Boo Sze Yang (Singapore) was shortlisted for his work We Didn’t Start The Fire, which attempts to probe our perception of truth and reality. Contemplating a scene of civil unrest, characteristic of images circulating in modern media, Boo reframes reality with a sense of dark humour and exaggerated theatricality.
‘We Didn’t Start The Fire’ is quite different from your previously shortlisted artworks. What led you to develop the style of this piece?
I believed that a painter’s practice should not be defined by any particular style as this limits the freedom to create. This painting belongs to a new series probing our perception of truth and reality, looking at scenes of civic discontent and unrest that have been circulating in the global media in recent years. Social and political unrest arises mainly from a clash of interests between groups and societies, between political leaders and political parties, between the rulers and the ruled.
In the digital era, the content that streams through our monitors is highly curated, edited and repeatedly broadcasted to get its message through. We may have become passive receivers of what stream through our lives daily, but we need to be active thinkers to sift through the lies. The painting is a parody of the social drama we encounter in the world we live in, employing dark humour with an exaggerated theatricality, repetition of figures in synchronized dance moves, and poster-like mise-en-scene.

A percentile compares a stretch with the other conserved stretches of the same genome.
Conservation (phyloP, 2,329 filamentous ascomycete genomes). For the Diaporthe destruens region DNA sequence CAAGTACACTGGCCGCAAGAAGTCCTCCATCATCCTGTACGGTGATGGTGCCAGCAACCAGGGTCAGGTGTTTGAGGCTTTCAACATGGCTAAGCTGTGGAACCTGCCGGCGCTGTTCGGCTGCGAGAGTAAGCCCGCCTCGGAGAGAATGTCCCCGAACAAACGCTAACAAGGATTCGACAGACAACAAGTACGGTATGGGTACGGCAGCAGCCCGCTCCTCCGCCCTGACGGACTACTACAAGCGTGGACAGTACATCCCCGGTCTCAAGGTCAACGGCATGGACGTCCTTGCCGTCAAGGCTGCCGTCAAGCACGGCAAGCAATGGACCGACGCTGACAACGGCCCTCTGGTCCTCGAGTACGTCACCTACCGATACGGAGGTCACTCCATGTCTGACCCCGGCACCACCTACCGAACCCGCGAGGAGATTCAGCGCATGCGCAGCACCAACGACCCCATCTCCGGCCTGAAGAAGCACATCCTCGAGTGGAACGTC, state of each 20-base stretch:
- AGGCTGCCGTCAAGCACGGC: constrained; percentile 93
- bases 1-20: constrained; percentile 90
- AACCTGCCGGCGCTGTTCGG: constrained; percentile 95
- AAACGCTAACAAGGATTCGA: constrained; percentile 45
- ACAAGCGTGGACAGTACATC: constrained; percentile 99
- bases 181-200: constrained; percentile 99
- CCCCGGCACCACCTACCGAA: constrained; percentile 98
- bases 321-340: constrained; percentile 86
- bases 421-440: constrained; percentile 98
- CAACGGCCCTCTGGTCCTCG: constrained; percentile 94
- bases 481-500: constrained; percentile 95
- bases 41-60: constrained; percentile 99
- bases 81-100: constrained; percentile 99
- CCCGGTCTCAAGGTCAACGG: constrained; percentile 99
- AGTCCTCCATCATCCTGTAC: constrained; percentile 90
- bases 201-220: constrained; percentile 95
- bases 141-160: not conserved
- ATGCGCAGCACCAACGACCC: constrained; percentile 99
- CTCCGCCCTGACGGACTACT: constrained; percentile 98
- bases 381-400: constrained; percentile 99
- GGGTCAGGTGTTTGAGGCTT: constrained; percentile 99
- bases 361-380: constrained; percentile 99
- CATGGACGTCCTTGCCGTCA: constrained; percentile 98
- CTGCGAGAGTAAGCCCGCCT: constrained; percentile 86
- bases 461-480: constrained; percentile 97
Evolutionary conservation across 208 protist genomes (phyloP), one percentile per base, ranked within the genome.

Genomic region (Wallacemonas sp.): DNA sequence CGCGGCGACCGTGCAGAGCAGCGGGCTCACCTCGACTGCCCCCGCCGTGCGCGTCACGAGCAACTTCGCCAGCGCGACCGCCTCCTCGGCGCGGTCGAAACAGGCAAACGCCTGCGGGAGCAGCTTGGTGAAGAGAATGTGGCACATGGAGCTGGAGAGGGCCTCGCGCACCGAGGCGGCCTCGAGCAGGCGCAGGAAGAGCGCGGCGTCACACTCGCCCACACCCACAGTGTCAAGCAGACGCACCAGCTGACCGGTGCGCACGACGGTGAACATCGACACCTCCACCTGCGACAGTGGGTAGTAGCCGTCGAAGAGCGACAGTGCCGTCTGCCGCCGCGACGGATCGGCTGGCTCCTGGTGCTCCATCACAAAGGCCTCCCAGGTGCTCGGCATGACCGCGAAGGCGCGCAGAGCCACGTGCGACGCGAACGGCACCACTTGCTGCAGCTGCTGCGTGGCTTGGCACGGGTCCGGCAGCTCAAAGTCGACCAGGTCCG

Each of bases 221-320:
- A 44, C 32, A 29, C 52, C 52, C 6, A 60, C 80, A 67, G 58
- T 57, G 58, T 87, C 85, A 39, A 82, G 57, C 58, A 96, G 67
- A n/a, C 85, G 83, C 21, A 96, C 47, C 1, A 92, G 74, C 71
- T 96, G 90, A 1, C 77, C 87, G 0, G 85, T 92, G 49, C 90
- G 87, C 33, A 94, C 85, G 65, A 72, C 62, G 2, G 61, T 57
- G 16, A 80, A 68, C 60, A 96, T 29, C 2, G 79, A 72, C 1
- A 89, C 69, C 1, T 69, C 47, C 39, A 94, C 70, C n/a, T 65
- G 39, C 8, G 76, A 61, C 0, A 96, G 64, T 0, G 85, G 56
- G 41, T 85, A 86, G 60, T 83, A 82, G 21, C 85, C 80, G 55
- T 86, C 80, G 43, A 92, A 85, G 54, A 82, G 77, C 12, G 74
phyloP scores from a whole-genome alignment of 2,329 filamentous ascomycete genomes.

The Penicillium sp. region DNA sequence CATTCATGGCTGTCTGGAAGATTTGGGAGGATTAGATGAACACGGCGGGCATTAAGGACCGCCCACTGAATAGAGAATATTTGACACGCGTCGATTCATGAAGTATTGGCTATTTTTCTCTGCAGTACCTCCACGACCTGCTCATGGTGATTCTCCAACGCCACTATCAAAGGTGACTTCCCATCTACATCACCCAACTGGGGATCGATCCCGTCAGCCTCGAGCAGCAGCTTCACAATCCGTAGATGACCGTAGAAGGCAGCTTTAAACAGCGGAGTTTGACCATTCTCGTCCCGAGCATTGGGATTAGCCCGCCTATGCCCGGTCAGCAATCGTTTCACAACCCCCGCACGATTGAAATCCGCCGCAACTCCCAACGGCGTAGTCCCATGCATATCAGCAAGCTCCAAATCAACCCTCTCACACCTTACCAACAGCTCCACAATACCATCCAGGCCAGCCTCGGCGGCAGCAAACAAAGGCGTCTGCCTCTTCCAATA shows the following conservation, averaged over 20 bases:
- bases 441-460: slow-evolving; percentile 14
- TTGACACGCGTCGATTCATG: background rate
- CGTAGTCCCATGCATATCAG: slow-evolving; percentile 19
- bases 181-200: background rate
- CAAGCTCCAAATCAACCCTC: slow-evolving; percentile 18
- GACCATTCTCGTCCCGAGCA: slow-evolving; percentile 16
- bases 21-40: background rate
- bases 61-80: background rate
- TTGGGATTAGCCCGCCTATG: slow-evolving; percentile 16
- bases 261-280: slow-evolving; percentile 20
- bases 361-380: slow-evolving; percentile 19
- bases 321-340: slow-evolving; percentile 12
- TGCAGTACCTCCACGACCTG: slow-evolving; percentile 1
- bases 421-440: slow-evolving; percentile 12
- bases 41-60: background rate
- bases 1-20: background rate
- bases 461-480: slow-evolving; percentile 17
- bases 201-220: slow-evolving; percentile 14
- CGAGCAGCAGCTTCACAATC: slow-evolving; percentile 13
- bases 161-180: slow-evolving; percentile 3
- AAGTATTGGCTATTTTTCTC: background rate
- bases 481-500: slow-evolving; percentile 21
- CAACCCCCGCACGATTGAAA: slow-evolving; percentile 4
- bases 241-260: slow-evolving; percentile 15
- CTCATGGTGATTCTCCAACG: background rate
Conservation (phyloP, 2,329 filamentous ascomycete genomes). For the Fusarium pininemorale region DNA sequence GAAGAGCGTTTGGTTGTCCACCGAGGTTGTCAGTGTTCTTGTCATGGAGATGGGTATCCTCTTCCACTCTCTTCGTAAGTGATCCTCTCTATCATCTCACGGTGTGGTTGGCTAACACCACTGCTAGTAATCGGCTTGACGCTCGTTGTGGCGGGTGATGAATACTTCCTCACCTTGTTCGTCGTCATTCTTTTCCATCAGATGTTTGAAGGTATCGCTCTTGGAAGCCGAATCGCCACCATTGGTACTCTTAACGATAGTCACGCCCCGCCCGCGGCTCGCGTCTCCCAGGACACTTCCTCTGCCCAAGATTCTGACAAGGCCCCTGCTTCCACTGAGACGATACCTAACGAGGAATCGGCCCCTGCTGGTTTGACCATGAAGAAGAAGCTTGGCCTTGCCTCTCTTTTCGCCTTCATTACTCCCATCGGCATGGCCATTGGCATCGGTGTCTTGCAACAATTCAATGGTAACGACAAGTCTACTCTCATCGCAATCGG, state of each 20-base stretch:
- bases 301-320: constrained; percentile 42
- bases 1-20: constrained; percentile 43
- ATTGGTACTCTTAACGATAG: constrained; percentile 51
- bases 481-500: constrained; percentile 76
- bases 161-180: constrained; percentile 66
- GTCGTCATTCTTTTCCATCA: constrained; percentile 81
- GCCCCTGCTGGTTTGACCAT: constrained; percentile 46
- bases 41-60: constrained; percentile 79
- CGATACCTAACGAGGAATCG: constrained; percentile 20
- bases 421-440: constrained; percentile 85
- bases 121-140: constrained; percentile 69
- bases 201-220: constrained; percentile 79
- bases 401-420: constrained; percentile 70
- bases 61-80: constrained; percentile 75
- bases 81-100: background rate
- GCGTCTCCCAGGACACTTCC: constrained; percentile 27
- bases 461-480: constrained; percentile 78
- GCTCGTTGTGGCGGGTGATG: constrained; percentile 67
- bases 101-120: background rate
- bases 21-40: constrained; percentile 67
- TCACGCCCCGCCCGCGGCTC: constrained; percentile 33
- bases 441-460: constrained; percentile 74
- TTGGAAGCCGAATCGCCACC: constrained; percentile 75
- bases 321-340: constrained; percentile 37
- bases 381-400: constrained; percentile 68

What in particular inspired you about Billy Joel’s eponymous song?
I wanted to name the painting after a song, like theme songs that are crucial to movies and stage drama. Billy Joel’s “We didn’t Start The Fire” seems perfect because it reminds us that social unrest, clashes and war will continue as long as we continue to exist.